the weird time

One sign of the times.

Weird times. How often have you heard people say that lately?

I know it’s been a while (understatement) since I posted here, but something about the weird time we’re in has left me with plenty of time on my (frequently washed) hands. I go out for walks to get groceries and other supplies, or just to walk, otherwise I’m stuck at home, like most everyone else. It’s very quiet in the city.

There are more and more people wearing masks each time I go out for groceries. And people are getting way better at practicing physical distancing (a rename from social distancing). Social  contact is so essential. Going for a walk with a friend, even from six feet away, helps a great deal. And among essential services: the internet. Going through this without it would be shattering.

I’m glad I don’t have to explain this virus business to any children. That job has fallen to my daughters. All I’m required to do is keep my distance, and wash my hands a lot. Randy Rainbow says it well. (I think comedy is also an essential service.) It’s ironic, being called to step up by, basically, doing nothing. Makes for a silly quotient to a very serious problem.

On one of my walks with a friend, properly distanced of course, we picked up lattes from a local shop in Kits. (Viva.) They are doing a great job managing the steady stream of coffee-starved people cut off from their usual routines, and they have good snacks. Walking away, a woman asked, her tone amazed, “Where did you get the coffees?” Ah, yes, in the olden times this was coffee city. We pointed her in the right direction.

It’s a bit disconcerting at first, if you are walking alone, to see people giving you a wide berth. As though you might have the plague or something. But then that’s the point I guess, that you might have the plague.  (Doesn’t that still feel unreal?)

Walking near anyone, I feel both unease, and vaguely silly with the new normal, stepping off the curb to give people space (I do look for cars first). Zigzagging sides of the street. It’s disturbing, to put it mildly, how insidious the virus is; we’re constantly watching for something we can’t see, and yoicks! it might ride in on people we know.

There are a phenomenal number of people working to sort this out. I’m of course a very big fan of Dr. Bonnie Henry, BC’s medical voice-of-reasonwho in BC isn’t a fan? So glad we have so many of them, voices of reason, in this country.

A picture of a discarded glove.

Some people haven’t quite got the concept of personal responsibility.

But it’s also ‘ordinary’ people putting themselves out in front of this virus; the usually unsung of our world turn out to be essential. Who knew? A human barricade of medical and emergency workers, but also bus and truck drivers and store clerks. Cleaners and garbage collectors. Restaurant staff. Grocery stores.

Ironic, as many of the unsung-but-essential people are also the lowest paid (if paid at all). All the support services running in the background include volunteers of all sorts.

It’ll be nice if this new understanding of who is really essential in our society carries over to the return of something resembling normal life, and we stop underpaying and undervaluing people who do necessary work. It’d be a good kind of new normal.

People are getting it though. The evolving new normal includes gratitude. And that’s something to celebrate.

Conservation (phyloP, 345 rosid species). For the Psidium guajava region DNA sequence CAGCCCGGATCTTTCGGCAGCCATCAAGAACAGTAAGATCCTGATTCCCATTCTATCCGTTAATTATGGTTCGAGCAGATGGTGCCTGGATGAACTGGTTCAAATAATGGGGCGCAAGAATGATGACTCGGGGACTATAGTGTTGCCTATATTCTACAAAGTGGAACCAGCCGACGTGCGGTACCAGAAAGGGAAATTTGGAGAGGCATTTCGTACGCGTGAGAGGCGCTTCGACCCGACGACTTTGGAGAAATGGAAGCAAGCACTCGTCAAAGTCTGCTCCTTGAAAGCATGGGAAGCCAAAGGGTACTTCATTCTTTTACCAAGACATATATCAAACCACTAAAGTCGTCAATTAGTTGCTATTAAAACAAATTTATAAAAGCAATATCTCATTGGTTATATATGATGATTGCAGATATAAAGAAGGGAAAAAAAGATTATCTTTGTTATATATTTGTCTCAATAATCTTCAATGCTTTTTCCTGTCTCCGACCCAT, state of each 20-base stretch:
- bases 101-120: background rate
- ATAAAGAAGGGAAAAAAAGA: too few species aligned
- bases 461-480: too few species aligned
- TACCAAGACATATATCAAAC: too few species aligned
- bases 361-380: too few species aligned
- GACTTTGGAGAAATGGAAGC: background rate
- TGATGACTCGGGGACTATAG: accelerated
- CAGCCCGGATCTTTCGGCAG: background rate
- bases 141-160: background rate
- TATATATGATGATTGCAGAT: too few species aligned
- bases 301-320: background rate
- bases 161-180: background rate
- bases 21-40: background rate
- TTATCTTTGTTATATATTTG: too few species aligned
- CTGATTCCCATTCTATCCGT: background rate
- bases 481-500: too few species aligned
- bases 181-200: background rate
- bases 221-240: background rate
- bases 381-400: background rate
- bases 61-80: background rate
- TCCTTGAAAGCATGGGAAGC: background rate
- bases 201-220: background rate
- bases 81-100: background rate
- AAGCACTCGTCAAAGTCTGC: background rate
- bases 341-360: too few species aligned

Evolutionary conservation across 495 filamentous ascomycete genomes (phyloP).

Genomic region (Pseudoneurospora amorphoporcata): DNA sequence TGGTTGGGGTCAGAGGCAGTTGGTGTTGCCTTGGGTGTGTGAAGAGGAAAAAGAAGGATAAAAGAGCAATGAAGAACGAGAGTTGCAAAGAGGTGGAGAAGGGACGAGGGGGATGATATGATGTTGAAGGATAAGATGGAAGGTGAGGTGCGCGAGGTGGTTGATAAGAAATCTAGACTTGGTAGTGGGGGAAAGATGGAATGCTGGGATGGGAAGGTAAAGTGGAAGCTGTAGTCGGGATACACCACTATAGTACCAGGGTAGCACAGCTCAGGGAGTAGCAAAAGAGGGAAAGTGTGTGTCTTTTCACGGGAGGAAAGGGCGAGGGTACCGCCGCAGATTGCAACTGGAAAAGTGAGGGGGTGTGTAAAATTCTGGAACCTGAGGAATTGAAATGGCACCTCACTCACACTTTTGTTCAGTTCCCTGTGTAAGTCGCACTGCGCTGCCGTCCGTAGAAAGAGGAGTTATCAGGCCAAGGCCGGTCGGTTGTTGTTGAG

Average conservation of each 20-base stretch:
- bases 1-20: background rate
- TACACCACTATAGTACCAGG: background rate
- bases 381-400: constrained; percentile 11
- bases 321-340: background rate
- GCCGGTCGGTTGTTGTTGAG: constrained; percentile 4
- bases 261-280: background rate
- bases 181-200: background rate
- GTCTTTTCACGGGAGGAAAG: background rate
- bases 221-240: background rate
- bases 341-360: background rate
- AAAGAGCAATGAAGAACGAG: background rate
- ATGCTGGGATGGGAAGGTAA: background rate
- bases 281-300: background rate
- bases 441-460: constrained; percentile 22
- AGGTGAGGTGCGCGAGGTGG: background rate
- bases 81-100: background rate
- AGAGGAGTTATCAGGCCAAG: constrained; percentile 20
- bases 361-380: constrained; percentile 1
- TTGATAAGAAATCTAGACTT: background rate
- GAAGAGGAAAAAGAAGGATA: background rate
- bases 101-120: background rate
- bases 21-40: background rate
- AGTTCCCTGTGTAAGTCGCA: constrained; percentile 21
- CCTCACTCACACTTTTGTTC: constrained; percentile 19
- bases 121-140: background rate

I live in a very quiet neighbourhood, but at 7 pm every night, there’s a racket outside. A small racket compared to some parts of the city, but still. Usually the only noise around here is construction noise (this is Vancouver, after all). Or rain. I used to hear airplanes. But now the neighbours are getting rowdy (well, a few of them, like I said, quiet neighbourhood) and banging on pots to celebrate the people who are on the front lines with the virus.

There are a couple of small children I see, allowed out to bang on pots. Nothing makes any sense. The littlest one may not understand when this stops, and he’s no longer able to bang away. Soon, one hopes, but it’s not looking likely, until there’s some kind of treatment and/or a vaccine.

Ah, yes, another essential service: science.




Posted in covid-19, life | 1 Comment

rolling, rolling, rolling; (another) car ride

It’s about a year and a half. What happened? Well, I found a place to live, got settled in, and then one daughter arrived in town for about 9 months, with two granddaughters, and then the other daughter added another granddaughter to the mix. A wealth of riches, and somehow a bit too private to be blabbing about here.

alongside Hwy 3, a bit east of Castlegar, BC

But now I’m on another road trip and pretty used to being called Grandma. It seems to fit better, since I drifted into ‘golden’ status. I’m on my way to Ottawa, currently sitting in Thunder Bay, or just outside. I’m a bit confused about city limits here, but I’ve found an idyllic spot to catch my breath after six days on the road. The two grandkids and their mom are back home, and I’m bringing them their car. So not such a sight-seeing trip. More a meditation on wheels.

I started out from a vaguely sunny Vancouver, stopped in at Harrison Hot Springs to walkabout with a friend, and then slept in Kelowna. An easy start. The real driving (or so it always feels to me) is once I’ve made it past the Okanagan Valley. This is probably because so many childhood summertime trips with my family wound up on the shore of one or another lake in that valley. After all that driving around the place two years ago, I was a bit more challenged this time to find different roads to travel, seeing as I wished to stay within Canada’s borders.